10 Things to Make Any Organization’s Data More Secure

Technology has come a long way, and although it’s better and more secure than ever, it’s still not immune from hackers and cyber-attacks. That means that all of the data (whether personal or sensitive or classified), that a company stores can be threatened, especially if measures and precautions are not taken to protect it and make it more secure. There are certain things that companies should already be doing to protect their data, but it’s never too late to start or improve. Here are ten things that can make data more secure:

  1. Train Employees

Employees have a huge impact on any business. They are the face of the company to customers; they are what keep things running. They can also be a main line of defense when it comes to protecting and securing data. Hosting training to educate employees on how they can do their part to protect and secure data and information can ensure that data stays secure.

With everything from ensuring that they lock their computers anytime they walk away to watching out for uninvited guests in the building, employees can be extremely helpful in preventing a data breach.

2. Set Guidelines for Passwords and Require they be Updated Regularly

Password security is extremely important when it comes to protecting data. By now, virtually everybody knows what a strong password is not-it is not a name with a number or two, it is not a pet name, it is not a birthday or anniversary, etc. Although most people know what a strong password is not, they still struggle to come up with passwords that are strong and secure. Providing password guidelines and tools to help employees come up with and remember passwords can help protect the security of files and data stored on their devices.

3. Backup all Data and Files

Things go wrong from time to time, so having a backup plan is important. All files and data should be backed up on an external hard drive, in the cloud, or anywhere else it can be saved and stored securely. Many cloud storage programs offer secure storage to ensure backed-up files are protected so that if anything were to happen, users could still access the original files at any time, anywhere.

4. Keep Software Up to Date

Software updates are annoying, and they can take way too much time out of the day. They’re worth the inconvenience and the time, though. Software updates don’t just change the way a program looks, they add measures of security and protect the information that is stored on the device, within the program, etc. If everything is not kept up-to-date, it will be subject to hackers and cyber-attacks.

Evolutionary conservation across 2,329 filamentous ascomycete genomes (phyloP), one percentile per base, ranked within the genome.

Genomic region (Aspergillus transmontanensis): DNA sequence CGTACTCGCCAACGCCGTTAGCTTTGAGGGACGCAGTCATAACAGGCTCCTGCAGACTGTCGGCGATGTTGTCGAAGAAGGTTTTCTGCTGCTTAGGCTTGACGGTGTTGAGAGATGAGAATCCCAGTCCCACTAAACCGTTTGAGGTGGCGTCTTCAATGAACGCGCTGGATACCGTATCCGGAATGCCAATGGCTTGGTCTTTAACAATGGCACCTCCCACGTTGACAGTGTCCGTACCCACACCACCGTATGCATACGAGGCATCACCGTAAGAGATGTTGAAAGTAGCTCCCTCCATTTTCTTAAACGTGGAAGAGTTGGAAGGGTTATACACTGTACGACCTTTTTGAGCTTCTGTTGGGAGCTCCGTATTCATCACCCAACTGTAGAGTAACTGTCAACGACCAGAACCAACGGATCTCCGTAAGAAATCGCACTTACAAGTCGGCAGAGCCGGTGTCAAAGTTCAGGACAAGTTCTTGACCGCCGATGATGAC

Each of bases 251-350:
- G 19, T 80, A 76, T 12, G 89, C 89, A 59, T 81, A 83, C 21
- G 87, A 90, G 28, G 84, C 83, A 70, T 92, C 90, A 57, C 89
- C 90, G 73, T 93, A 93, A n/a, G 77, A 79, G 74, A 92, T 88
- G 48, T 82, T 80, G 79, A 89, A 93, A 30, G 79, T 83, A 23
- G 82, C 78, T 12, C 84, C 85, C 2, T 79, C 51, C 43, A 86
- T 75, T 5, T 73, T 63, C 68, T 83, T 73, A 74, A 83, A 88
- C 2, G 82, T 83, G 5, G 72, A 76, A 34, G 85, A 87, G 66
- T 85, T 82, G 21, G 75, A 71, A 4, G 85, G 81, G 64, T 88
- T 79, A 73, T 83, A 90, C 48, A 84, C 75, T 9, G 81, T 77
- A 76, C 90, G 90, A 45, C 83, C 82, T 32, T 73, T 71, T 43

5. Encrypt it if Necessary

Data that is frequently moved or sent via email, instant message, or text is at risk of being intercepted and should ideally be encrypted. While some information may not be sensitive, anything with personal information, sensitive data such as credit card numbers or passwords, or classified information that cannot be shared with the general public should be encrypted in some way. In some cases, it may be necessary to encrypt entire hard drives or devices.

6. Hire a Cybersecurity Consultant

In some cases, depending on the kind of information being secured, organizations may need to hire a professional cyber security consultant to make the most of security technology and protect the information stored. Cybersecurity consultants can patch any holes and bolster the system so it’s able to withstand any attacks or hacks that may come at it.

7. Limit Who Has Access and Control

The more people who have access to sensitive data, the higher the risk. As extreme as it may seem, access to data should be on a very restricted and “need to know” basis. Most programs can be customized to give certain people certain access which can help protect data that needs to be protected, keeping the high-profile data safer and better protected.

8. Get rid BYOD Policies

Many companies have a “bring your own device” (BYOD) policy in place, making it more affordable for them and more convenient for employees by letting them bring their own laptops or tablets to work. As convenient and affordable as it may be, it can also be a huge security risk. If possible, do away with or avoid a BYOD policy completely. If an organization already has one in place and cannot retract it, be sure to implement strict policies that require employees to protect any work data that is stored on their devices.

9. Stay Up to Date on the Latest Scams and Attacks

Knowing the latest scams and attack techniques is important since it will offer a better idea of what can be done to protect an organization and its data. Without knowing what the latest attack strategies are, organizations cannot know how to defend against security risks. Keeping up with articles and attending or having employees attend conferences will help businesses know what to watch.

10. Put an “In Case” Plan in Place

Despite all the preparation and planning, things can still go wrong. Although many organizations put all of these security measures in place to protect and secure data, things still go wrong; hackers can still gain access to it if they want to badly enough. It’s important to have a plan in place in case data and information is ever compromised.

What other steps should an organization take to better secure their data?

Melissa Thompson writes about a wide range of topics, revealing interesting things we didn't know before. She is a freelance USA Today producer, and a Technorati contributor.